Dr. Jose Katz, co-founder and CEO of Cardio-Med Services LLC and Comprehensive Healthcare & Medical Services, operated a cardiology and internal medicine empire. Katz had clinics in Union City, Paterson, West New York, Manhattan and Queens according to official court documents.
In addition to the $19 million Medicare fraud, Katz spent an amazing $6 million on an all-Spanish radio and TV advertising campaign in an effort to usher more patients into his Cardio-Med and Comprehensive Healthcare offices. Unfortunately for Katz, his direct marketing campaign to the Spanish community backfired, creating more business than he could effectively manage. Once the ads began running, they reportedly, “attracted hundreds of patients to the Katz companies every day,” according to court documents.
Is there a Doctor in the House?
With the Spanish ad campaign bringing in so many new patients, Katz was forced to take on some additional help for his practice. He hired Mario Roncal, a graduate of Puerto Rico’s San Juan Bautista School of Medicine. While hiring another doctor may seem like a good idea, the problem was that Roncal is not a licensed physician in New Jersey or New York, as the San Juan Bautista School of Medicine is not an accredited medical institution.
Roncal was a willing participant in Katz’s Medicare fraud scheme, pretending to be a legitimate physician at each of the Katz clinics. He allegedly went so far as to forge Dr. Katz’s signature on hundreds of patient records and insurance forms, in addition to ordering medically unnecessary tests and procedures. For his participation in the fraudulent activity, Roncal pleaded guilty to Conspiracy to Bill Medicare for Unlicensed Physician’s Services earlier this year.
The Medicare Fraud Details
Dr. Katz allegedly took advantage of his new Spanish clientele by falsely diagnosing most of his Medicare and Medicaid patients with coronary artery disease or debilitating angina. Once given a phony medical diagnosis, Katz then ordered thousands of unnecessary blood tests and compression treatments for his patients.
The reason for Katz purposely misdiagnosing his patients with coronary artery disease or debilitating and inoperable angina? Patients who receive this type of diagnosis can be treated with expensive enhanced external counterpulsation (EECP) therapy. EECP therapy is a costly procedure that is Medicare approved for treating patients with “disabling stable angina that was inoperable or for which surgery would be highly risky.” One EECP treatment usually takes about an hour to complete and an entire course of EECP therapy typically requires the patient to receive no less than 35 treatments.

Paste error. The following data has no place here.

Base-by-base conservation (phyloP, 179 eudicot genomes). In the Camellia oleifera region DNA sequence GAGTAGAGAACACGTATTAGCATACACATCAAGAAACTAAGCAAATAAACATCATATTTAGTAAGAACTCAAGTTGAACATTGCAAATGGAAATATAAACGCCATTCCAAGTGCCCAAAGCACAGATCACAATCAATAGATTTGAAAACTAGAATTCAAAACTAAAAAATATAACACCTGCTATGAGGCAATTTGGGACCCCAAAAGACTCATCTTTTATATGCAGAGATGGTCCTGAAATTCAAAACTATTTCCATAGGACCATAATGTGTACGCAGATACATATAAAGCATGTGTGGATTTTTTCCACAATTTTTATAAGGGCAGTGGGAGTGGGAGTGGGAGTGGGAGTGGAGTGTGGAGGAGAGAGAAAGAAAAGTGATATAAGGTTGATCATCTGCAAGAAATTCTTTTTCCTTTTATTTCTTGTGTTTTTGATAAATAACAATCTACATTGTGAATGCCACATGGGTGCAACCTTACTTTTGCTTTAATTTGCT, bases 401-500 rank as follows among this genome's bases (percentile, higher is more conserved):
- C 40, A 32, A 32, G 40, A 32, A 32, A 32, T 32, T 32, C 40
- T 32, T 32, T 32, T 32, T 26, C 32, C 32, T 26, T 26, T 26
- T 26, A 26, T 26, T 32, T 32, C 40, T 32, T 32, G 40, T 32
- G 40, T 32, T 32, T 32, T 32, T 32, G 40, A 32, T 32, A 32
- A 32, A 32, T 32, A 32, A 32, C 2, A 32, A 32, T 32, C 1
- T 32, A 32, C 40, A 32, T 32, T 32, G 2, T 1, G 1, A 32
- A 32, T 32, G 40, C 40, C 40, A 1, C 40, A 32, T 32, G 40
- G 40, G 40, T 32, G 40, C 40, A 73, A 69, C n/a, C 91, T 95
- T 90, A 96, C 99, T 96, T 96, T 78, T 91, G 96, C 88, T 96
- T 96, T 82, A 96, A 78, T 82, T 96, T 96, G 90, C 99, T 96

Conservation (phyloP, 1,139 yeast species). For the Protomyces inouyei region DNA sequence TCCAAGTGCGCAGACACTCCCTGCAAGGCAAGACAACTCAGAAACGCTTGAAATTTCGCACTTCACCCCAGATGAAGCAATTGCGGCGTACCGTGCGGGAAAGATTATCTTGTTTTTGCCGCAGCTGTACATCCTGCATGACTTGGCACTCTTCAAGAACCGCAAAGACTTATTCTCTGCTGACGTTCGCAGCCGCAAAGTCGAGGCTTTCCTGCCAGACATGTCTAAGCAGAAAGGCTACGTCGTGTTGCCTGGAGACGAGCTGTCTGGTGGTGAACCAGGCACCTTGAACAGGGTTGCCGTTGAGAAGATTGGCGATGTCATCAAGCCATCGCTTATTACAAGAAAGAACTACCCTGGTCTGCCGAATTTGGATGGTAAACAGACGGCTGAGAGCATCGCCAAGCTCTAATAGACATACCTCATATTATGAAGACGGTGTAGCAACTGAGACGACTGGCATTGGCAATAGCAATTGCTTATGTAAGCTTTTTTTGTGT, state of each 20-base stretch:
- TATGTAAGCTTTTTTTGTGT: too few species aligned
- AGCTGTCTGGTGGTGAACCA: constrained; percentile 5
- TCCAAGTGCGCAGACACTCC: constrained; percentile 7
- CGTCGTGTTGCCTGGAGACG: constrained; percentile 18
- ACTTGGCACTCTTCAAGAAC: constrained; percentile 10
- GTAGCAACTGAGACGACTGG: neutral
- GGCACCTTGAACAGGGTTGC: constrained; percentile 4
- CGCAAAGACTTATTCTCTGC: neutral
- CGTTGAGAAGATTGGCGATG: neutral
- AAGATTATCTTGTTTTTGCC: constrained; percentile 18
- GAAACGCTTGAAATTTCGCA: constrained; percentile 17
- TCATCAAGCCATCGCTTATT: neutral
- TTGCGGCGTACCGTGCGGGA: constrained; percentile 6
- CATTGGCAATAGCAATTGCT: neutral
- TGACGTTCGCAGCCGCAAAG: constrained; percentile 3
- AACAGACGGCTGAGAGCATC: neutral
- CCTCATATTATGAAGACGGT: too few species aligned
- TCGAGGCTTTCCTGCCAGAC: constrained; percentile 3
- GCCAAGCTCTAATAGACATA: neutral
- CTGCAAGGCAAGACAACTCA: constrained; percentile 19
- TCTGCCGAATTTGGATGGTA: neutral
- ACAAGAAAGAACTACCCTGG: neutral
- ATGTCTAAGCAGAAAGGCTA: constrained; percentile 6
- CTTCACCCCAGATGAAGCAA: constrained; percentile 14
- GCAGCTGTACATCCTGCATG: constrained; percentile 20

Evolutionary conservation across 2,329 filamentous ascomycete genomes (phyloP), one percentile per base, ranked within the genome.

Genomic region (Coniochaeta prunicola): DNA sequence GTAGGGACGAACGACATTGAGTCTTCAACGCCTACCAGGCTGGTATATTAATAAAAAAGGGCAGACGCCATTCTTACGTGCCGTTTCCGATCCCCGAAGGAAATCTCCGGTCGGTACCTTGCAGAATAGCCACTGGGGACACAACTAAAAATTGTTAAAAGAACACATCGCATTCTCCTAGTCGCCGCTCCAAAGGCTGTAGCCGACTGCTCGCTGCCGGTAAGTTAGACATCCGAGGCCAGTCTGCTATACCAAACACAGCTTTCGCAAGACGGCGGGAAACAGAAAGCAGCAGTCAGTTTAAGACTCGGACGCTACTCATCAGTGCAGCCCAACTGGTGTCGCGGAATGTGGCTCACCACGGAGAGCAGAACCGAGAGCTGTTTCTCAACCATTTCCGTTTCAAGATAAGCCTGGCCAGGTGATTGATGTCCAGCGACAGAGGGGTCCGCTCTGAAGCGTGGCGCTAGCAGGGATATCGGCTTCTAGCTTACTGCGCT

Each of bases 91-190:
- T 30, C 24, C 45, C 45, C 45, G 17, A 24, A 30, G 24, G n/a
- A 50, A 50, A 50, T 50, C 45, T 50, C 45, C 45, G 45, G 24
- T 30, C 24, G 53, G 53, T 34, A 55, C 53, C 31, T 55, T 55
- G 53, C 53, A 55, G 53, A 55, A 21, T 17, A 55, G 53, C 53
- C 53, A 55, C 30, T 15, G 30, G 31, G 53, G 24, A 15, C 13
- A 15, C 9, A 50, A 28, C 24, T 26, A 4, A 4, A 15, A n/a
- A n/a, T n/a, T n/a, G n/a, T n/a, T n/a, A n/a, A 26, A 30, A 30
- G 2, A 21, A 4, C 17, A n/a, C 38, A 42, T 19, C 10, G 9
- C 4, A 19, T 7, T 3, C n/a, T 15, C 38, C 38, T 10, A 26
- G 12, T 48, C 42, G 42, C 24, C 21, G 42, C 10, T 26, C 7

When performed on those who are properly diagnosed, EECP therapy can decrease symptoms of inadequate blood flow to the heart and improve the heart’s ability to pump blood. EECP therapy uses pneumatic cuffs to constrict the blood vessels of lower extremities, which, in turn, increases the blood flow to the heart.
According to the official court documents, “Katz prescribed EECP treatments for patients even though some of those patients had contraindications for the treatment. From in or about 2005, through in or about 2012, Medicare and Medicaid paid the Katz Companies more than approximately $15.6 million for EECP treatments.”
Additional Fraudulent Activity
Dr. Katz allegedly furthered his Medicare fraud scheme by ordering a “basic profile blood panel” test for each and every patient who attended the five Katz clinics. The panel is essentially a package of 30 individual tests designed to evaluate all of the major organs in the body. According to prosecutors, Katz ordered these panels “irrespective of the reason the patient had sought medical care, whether the examining physician had ordered the panel, or whether the tests on the panel were reasonable and necessary for the treatment or diagnosis of the patient.” Katz also forced his non-physician employees to order and perform tests on the patients of various other doctors working within his clinics.
In federal court, Dr. Katz plead guilty to conspiracy to commit health care fraud and one unrelated count of Social Security fraud. Katz apparently created a fake job for his wife, Anke Katz, at one of his clinics. By inventing this one year no-show position, Anke effectively became eligible to receive Social Security benefits. She obtained almost $1.3 million in fake salary earnings from the Katz clinics.
Katz faces up to 10 years in prison for the Medicare fraud charge and an additional 5 years for the Social Security fraud. He also faces a maximum $250,000 fine for each count of fraud. Katz will be required to pay back all of the proceeds that he received as a result of the Medicare fraud. Dr. Katz and his wife will also have to forfeit a New Jersey home and any property linked to the Medicare fraud scheme, according to court documents.